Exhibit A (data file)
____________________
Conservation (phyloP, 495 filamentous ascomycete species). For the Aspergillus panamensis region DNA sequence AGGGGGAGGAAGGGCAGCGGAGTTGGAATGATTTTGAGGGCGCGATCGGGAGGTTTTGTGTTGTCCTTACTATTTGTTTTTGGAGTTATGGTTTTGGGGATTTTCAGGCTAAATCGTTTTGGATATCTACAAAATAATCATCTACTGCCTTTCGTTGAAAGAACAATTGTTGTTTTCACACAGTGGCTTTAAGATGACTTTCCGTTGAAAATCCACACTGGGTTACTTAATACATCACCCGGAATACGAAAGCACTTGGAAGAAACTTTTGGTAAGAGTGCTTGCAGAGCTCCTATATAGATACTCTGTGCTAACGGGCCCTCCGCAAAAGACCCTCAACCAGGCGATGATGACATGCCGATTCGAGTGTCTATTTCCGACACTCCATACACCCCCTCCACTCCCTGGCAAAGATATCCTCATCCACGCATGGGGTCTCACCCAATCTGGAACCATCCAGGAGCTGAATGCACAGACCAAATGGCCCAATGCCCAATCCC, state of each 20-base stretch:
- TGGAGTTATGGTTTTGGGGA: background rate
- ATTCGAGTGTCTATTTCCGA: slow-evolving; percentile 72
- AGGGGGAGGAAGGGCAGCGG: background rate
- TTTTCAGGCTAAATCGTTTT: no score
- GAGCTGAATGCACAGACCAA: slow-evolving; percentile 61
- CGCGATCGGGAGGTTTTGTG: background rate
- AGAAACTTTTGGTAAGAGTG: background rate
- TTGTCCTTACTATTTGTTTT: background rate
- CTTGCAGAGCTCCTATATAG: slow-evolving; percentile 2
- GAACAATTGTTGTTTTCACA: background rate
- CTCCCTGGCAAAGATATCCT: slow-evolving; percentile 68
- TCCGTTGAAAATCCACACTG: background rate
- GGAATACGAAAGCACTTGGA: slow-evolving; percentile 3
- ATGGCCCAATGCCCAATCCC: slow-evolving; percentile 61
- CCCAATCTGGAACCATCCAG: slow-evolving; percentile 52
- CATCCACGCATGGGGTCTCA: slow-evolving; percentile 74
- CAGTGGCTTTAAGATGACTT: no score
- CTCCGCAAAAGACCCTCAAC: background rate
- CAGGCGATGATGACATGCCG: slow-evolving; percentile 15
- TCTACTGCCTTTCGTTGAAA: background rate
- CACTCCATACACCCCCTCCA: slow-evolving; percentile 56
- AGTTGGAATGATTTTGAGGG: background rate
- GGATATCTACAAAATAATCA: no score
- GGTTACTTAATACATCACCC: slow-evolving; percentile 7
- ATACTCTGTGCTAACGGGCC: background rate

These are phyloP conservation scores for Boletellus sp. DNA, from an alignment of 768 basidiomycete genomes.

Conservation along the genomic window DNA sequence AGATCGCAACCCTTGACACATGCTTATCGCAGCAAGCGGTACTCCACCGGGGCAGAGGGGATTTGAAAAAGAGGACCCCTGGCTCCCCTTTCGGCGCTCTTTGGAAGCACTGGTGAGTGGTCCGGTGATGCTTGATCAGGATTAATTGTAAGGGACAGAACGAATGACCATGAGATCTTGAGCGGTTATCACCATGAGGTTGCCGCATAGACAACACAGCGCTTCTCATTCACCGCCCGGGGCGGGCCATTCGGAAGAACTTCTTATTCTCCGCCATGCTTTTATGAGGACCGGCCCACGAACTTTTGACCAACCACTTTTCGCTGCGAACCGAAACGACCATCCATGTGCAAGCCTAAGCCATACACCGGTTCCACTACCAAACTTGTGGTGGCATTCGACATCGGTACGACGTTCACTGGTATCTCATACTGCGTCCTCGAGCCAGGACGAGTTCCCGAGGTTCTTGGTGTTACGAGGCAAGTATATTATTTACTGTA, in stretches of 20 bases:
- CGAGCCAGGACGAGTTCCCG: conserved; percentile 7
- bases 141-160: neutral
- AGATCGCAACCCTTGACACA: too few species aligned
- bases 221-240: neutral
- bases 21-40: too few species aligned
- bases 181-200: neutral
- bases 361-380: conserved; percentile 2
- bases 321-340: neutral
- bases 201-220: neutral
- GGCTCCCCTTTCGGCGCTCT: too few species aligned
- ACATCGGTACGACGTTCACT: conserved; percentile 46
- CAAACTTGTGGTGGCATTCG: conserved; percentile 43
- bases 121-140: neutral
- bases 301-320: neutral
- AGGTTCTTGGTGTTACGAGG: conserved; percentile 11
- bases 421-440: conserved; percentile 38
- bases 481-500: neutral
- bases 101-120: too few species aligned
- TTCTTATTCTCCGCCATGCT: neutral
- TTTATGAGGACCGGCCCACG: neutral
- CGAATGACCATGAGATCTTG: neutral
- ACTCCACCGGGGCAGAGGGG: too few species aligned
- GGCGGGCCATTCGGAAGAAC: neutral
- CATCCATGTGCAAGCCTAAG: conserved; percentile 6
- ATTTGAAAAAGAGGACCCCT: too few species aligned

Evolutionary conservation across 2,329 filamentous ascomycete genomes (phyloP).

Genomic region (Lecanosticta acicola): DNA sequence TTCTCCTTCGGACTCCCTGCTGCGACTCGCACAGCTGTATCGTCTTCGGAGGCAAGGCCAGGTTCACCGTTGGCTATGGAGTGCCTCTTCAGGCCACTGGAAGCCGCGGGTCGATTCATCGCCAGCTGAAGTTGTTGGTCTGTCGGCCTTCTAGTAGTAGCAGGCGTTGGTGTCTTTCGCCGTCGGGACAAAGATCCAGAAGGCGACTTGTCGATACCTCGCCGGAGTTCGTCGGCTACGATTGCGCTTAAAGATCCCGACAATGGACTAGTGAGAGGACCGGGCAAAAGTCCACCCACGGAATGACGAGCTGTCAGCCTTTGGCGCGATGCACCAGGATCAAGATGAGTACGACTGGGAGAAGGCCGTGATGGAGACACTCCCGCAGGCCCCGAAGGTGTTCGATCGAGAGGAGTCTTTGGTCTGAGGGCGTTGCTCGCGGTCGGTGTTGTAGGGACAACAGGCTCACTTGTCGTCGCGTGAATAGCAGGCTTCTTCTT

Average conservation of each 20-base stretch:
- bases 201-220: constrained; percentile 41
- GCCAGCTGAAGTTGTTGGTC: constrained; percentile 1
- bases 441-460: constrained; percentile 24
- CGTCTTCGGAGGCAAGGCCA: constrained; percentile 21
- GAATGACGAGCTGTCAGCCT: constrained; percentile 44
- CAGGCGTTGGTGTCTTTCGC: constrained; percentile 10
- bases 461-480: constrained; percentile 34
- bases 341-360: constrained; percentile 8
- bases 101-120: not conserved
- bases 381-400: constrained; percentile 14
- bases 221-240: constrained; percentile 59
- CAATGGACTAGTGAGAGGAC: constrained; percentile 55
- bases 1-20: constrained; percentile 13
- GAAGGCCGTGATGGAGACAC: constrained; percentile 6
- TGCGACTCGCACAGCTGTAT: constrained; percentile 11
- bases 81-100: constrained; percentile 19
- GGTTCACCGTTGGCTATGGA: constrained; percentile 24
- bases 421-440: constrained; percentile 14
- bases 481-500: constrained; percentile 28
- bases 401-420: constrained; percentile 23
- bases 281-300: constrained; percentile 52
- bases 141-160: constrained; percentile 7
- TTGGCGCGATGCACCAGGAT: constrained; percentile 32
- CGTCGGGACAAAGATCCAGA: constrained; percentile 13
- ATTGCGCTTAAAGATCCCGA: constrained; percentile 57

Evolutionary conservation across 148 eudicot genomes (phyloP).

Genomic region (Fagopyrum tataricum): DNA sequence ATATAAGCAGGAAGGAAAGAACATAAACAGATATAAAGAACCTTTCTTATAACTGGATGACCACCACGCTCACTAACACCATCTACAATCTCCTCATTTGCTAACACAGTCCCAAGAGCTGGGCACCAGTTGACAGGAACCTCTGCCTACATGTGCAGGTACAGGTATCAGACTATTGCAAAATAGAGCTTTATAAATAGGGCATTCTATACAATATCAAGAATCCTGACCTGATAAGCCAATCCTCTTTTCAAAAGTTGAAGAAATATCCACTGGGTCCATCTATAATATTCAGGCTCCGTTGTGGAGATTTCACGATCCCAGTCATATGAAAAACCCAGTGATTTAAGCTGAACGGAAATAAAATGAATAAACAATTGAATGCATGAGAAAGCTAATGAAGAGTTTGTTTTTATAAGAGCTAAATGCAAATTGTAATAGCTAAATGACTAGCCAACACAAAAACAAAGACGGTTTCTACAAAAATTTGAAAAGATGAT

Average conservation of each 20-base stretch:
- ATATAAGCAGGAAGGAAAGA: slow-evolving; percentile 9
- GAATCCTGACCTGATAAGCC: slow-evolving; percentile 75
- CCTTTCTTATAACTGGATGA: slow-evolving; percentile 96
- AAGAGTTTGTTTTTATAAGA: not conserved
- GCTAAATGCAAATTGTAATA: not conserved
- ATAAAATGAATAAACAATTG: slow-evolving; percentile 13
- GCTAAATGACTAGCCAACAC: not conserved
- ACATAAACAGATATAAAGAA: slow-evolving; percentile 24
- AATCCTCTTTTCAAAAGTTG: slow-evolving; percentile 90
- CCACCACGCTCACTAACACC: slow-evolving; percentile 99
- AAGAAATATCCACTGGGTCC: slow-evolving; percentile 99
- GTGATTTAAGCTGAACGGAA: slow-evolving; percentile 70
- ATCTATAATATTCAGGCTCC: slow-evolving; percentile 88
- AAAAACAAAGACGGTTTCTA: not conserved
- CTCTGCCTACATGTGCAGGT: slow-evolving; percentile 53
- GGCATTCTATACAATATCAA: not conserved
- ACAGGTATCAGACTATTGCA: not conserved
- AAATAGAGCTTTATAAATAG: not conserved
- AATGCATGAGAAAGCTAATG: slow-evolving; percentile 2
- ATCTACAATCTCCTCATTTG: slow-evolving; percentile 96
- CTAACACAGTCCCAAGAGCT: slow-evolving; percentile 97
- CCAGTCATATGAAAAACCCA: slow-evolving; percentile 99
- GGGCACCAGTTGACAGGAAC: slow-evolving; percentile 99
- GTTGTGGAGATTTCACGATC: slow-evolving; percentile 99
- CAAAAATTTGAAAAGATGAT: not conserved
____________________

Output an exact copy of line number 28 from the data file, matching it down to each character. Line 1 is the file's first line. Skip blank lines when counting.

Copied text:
Conservation along the genomic window DNA sequence AGATCGCAACCCTTGACACATGCTTATCGCAGCAAGCGGTACTCCACCGGGGCAGAGGGGATTTGAAAAAGAGGACCCCTGGCTCCCCTTTCGGCGCTCTTTGGAAGCACTGGTGAGTGGTCCGGTGATGCTTGATCAGGATTAATTGTAAGGGACAGAACGAATGACCATGAGATCTTGAGCGGTTATCACCATGAGGTTGCCGCATAGACAACACAGCGCTTCTCATTCACCGCCCGGGGCGGGCCATTCGGAAGAACTTCTTATTCTCCGCCATGCTTTTATGAGGACCGGCCCACGAACTTTTGACCAACCACTTTTCGCTGCGAACCGAAACGACCATCCATGTGCAAGCCTAAGCCATACACCGGTTCCACTACCAAACTTGTGGTGGCATTCGACATCGGTACGACGTTCACTGGTATCTCATACTGCGTCCTCGAGCCAGGACGAGTTCCCGAGGTTCTTGGTGTTACGAGGCAAGTATATTATTTACTGTA, in stretches of 20 bases: